Drag can be a means of touching queer and other publics, or of mediating one’s economic precarity. It can function as art by other means, or by any means necessary. And like politics, drag can be a duty, a contentious pleasure, or something to dread. In the talk, I present drag aesthetics as an ethics, focusing specifically on the ways artists and activists use drag to respond to, or reframe, some of the pressing political crises of our times, including racism, austerity, and police and military violence, among others. The project is constructed as a series of interlocking ethnographic portraits of contemporary drag across three sites, New York City, Berlin, and Israel/Palestine. These stories foreground some of my interlocutors’ competing desires for doing drag—for some it provides a stage from which they can articulate a radical politics, while for others it is a sensual refuge away from politics as they are ordinarily understood. I thereby seek to show how the desires that animate the drag personas and performances of my informants reflect a diverse array of lived conditions and political aesthetic orientations.

Shaka McGlotten, currently living and working in Berlin as a Fellow of the Alexander von Humboldt Foundation, is Associate Professor of Media, Society and Arts at Purchase College-SUNY, where he teaches courses on ethnography, digital culture and queer studies. He is co-editor of Black Genders and Sexualities (Palgrave, 2012) and Zombie Sexuality: Essays on Sex and the Living Dead (McFarland, 2014). He has written and spoken widely about public sex, virtual worlds, gaming, and hook up aps, preoccupations that appear in his monograph, Virtual Intimacies: Media, Affect, and Queer Sociality (SUNY Press, 2013).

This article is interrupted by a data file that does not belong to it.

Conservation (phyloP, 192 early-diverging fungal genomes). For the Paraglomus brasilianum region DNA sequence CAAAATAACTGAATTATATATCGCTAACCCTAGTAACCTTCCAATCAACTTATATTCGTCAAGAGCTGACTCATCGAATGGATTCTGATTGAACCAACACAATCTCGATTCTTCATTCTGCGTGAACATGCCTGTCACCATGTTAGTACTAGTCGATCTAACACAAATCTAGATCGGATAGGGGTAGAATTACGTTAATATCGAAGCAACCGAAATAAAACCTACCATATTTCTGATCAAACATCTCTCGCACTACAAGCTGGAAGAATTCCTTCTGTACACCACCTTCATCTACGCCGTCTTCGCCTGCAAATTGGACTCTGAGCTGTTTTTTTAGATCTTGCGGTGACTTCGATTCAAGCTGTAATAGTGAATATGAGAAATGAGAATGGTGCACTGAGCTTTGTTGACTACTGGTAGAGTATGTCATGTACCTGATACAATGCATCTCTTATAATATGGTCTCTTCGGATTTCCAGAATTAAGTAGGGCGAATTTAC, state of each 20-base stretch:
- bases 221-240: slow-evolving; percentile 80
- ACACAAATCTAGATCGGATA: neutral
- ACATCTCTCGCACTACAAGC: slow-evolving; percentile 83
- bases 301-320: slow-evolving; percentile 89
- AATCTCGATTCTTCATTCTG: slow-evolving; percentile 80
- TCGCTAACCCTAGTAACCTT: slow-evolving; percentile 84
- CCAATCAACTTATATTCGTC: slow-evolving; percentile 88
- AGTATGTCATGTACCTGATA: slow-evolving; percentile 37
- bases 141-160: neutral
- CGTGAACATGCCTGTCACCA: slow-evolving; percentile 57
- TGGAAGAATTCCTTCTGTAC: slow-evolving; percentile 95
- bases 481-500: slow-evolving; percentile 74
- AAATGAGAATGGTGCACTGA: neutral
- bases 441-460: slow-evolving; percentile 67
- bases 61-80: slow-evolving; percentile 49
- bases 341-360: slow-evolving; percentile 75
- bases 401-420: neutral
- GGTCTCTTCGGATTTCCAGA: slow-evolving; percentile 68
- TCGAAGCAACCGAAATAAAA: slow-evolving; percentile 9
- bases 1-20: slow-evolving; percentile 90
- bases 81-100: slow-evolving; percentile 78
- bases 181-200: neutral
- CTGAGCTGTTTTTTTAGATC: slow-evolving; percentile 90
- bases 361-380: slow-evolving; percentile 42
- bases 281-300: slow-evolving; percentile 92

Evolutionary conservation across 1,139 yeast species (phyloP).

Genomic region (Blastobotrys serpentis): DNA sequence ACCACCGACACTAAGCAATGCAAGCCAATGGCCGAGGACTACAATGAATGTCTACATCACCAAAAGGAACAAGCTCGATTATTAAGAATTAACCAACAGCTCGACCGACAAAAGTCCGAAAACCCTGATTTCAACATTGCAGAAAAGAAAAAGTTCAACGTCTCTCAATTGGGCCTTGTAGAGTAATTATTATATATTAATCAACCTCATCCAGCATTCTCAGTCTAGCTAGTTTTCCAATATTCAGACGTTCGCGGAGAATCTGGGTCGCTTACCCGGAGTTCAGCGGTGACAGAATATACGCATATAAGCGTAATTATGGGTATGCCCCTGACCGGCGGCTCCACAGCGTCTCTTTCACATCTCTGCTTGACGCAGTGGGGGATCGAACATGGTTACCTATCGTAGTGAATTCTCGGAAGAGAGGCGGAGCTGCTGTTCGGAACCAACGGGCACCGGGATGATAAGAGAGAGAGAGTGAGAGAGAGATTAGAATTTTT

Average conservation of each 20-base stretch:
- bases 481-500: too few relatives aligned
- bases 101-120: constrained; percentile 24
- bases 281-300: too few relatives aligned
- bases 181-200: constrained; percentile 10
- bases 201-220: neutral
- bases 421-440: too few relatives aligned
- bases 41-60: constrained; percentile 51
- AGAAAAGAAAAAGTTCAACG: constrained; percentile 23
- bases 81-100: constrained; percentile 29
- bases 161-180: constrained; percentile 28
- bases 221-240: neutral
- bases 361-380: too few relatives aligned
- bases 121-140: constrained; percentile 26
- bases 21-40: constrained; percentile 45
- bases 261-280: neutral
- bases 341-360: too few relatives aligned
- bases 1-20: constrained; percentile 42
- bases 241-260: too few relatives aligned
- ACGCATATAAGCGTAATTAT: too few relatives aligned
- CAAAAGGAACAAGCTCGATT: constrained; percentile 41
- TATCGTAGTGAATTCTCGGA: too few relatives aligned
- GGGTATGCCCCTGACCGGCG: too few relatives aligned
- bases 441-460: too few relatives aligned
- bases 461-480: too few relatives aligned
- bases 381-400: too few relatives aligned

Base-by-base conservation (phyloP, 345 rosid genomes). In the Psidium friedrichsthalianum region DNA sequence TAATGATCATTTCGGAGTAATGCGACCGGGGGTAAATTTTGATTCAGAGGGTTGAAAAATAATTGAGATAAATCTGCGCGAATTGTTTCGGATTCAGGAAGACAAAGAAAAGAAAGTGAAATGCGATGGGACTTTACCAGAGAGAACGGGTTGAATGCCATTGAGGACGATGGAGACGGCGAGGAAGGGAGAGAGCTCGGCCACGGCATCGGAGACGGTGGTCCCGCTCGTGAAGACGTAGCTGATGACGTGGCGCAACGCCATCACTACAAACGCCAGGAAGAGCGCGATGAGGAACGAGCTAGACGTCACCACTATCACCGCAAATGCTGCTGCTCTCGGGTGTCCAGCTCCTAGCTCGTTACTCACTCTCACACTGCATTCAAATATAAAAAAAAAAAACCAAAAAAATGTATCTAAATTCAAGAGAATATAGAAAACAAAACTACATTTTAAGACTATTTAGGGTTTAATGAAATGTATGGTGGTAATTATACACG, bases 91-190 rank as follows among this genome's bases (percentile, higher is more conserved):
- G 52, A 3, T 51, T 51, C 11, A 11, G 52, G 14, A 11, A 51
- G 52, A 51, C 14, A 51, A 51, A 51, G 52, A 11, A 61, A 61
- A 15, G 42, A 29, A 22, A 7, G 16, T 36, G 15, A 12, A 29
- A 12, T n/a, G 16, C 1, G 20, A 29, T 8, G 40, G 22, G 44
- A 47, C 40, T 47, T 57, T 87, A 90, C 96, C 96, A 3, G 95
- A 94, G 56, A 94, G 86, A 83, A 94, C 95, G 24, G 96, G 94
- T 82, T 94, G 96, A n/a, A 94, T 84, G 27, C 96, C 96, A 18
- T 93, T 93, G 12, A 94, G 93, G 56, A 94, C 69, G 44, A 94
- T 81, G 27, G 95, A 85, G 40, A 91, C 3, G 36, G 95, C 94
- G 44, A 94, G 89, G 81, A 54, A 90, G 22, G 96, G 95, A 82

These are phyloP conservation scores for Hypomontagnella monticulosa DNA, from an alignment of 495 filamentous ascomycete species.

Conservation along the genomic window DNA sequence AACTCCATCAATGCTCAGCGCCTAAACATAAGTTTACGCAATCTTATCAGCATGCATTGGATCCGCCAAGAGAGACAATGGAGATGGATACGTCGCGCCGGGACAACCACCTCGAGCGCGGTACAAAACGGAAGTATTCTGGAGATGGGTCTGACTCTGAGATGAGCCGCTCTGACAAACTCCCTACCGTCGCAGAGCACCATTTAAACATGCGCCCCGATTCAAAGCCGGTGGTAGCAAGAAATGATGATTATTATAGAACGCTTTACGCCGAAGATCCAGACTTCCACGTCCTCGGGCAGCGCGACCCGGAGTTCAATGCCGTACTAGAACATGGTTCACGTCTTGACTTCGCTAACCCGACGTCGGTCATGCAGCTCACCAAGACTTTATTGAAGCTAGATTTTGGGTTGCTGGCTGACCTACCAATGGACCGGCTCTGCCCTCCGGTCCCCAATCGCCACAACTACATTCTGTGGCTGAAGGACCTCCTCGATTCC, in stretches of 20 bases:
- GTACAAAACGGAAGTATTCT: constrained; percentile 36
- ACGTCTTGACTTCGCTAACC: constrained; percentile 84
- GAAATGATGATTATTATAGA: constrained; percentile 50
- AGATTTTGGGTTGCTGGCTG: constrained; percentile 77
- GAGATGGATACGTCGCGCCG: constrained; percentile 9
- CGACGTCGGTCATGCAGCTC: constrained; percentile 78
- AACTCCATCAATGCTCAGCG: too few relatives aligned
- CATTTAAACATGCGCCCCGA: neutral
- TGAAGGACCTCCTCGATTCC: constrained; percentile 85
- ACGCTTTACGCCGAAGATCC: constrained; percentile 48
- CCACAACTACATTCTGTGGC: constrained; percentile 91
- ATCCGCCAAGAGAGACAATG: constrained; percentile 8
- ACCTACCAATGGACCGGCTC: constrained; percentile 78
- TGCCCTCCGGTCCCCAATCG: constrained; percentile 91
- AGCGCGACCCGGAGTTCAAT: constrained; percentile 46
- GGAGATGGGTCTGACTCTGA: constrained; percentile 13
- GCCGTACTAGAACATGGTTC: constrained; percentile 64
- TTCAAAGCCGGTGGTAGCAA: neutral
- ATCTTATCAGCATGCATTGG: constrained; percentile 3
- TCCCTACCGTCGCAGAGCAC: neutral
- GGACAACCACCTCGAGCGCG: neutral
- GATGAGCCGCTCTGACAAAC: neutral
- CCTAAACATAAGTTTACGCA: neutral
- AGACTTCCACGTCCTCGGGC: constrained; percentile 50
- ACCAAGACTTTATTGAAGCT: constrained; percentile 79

Thurs 16 October 2014, 4pm-7pm: ‘Differently Queer: Sexuality and Aesthetics in Pier Paolo Pasolini and Elsa Morante’

‘Differently Queer: Sexuality and Aesthetics in Pier Paolo Pasolini and Elsa Morante’

Research Seminar with Professor Manuele Gragnolati (Somerville College, Oxford) 

4pm-7pm, Thursday 16 October 2014, University of Manchester, University Place 3.211

(organised by Dr Francesca Billiani, Italian)

This paper explores the analogies and differences in the aesthetics of the late works by Pier Paolo Pasolini and Elsa Morante. Both authors mobilize a contorted, inverted, and suspended temporality that resists linearity and teleology and, instead, allows for the articulation of paradoxical pleasures that cannot be inscribed in a normative logics of development, conversion, or productivity. In this sense the late aesthetics of Pasolini and Morante replicates a queer form of sexuality, but while in the case of Pasolini it enacts self-shattering and oblivion, it embraces inversion, fluidity, and memory in the case of Morante.
The paper will be followed by a discussion of the reading (see below), as well as Professor Gragnolati’s new book, Amor che move. Linguaggio del corpo e forma del desiderio in Dante, Pasolini e Morante (Milan: il Saggiatore, 2013).  The event will close with a wine reception at Kro bar from 7pm.

Readings:

Gragnolati, Manuele, ‘Analogy and Difference: Multistable Figures in Pasolini’s Appunti per un’Orestiade Africana’, in The Scandal of Self-Contradiction: Pasolini’s Multistable Subjectivities, Geographies, Traditions, ed. by Luca di Blasi, Manuele Gragnolati, and Christoph F. E. Holzhey (Berlin: Verlag Turia & Kant, 2012), pp. 119-134

Available here:https://www.dropbox.com/s/gpqcb5vroclm827/Gragnolati_analogy_difference-libre.pdf?dl=0

The event is supported by the Centre for Interdisciplinary Research in the Arts and Languages (CIDRAL), The University of Manchester. For more on this seminar, please visit here.